The values defining anterior displacement in italic print were calculated as minus 2 SD from the mean. Sharma et al. evaluated the overall mean API from data retrieved from the studies 1-12 [40]. * Bar-Maor and Eitan [33] indicated a SD of 0.10 in Figure 2 in their original publication, while the text there reads SD 0.20, which was quoted by Sharma et al. [40]. **According to the original publication from Davari and Hosseinpour [35] the mean API in females is 0.45 and not 0.42 as quoted by Sharma et al. [40]. *** Bornman et al. [42] showed an API of 58.3 (SD 5.9) for males and 46.8 (SD 6.1) for females in their Table 1 which is considered a calculation error. **** Tufekci and Yesildag [46] originally diagnosed an AA in their study when the API was below the 5th percentile, which was 0.33 in girls and 0.43 in boys, respectively. AA = anterior anus; UAE = United Arab Emirates. A recent meta-analysis evaluating the utility of API outlined an overall mean API of 0.40 ± 0.03 in females and 0.51 ± 0.04 in males, with abnormal values less than 0.30–0.34 in females and 0.41–0.46 in males (Table 1) [40].
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Amerstorfer, E.E.; Schmiedeke, E.; Samuk, I.; Sloots, C.E.J.; van Rooij, I.A.L.M.; Jenetzky, E.; Midrio, P.; ARM-Net Consortium. Clinical Differentiation between a Normal Anus, Anterior Anus, Congenital Anal Stenosis, and Perineal Fistula: Definitions and Consequences—The ARM-Net Consortium Consensus. Children 2022, 9, 831.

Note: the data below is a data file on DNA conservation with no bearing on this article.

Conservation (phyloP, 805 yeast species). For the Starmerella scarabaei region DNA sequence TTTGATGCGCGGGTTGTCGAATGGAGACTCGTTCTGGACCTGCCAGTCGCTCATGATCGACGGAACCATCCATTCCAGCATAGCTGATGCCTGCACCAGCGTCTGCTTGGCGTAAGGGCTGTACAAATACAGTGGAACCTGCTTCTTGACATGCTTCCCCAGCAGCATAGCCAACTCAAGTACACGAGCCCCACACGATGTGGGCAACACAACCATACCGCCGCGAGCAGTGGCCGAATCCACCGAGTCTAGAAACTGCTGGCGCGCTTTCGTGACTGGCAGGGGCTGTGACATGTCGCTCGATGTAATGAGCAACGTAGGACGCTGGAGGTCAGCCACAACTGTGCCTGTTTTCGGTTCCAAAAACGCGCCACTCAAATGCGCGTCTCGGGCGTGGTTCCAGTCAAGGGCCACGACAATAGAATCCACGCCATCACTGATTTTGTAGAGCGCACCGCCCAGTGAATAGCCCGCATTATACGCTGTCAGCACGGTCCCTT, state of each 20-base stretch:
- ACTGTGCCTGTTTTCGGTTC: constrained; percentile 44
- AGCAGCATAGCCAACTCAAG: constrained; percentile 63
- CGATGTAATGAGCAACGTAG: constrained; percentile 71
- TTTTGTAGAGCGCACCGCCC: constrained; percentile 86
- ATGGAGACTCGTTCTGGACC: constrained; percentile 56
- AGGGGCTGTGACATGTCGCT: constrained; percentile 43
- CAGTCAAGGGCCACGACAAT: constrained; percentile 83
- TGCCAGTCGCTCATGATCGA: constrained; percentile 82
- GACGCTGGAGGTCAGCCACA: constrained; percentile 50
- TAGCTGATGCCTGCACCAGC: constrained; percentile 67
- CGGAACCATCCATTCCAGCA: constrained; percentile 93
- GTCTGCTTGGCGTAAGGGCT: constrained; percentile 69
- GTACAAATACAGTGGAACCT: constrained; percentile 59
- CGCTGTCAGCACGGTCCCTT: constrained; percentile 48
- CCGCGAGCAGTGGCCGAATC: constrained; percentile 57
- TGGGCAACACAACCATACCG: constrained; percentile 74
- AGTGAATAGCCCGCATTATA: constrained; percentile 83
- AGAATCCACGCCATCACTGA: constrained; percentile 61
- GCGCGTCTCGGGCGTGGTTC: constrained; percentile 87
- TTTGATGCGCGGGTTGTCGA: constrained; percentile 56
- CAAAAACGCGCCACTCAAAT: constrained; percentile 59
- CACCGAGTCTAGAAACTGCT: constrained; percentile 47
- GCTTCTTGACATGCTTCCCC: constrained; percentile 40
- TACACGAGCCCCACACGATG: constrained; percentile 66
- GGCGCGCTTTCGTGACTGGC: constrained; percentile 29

AMA Style

Amerstorfer EE, Schmiedeke E, Samuk I, Sloots CEJ, van Rooij IALM, Jenetzky E, Midrio P, ARM-Net Consortium. Clinical Differentiation between a Normal Anus, Anterior Anus, Congenital Anal Stenosis, and Perineal Fistula: Definitions and Consequences—The ARM-Net Consortium Consensus. Children. 2022; 9(6):831.

Chicago/Turabian Style

Amerstorfer, Eva E., Eberhard Schmiedeke, Inbal Samuk, Cornelius E. J. Sloots, Iris A. L. M. van Rooij, Ekkehart Jenetzky, Paola Midrio, and ARM-Net Consortium. 2022. "Clinical Differentiation between a Normal Anus, Anterior Anus, Congenital Anal Stenosis, and Perineal Fistula: Definitions and Consequences—The ARM-Net Consortium Consensus" Children 9, no. 6: 831.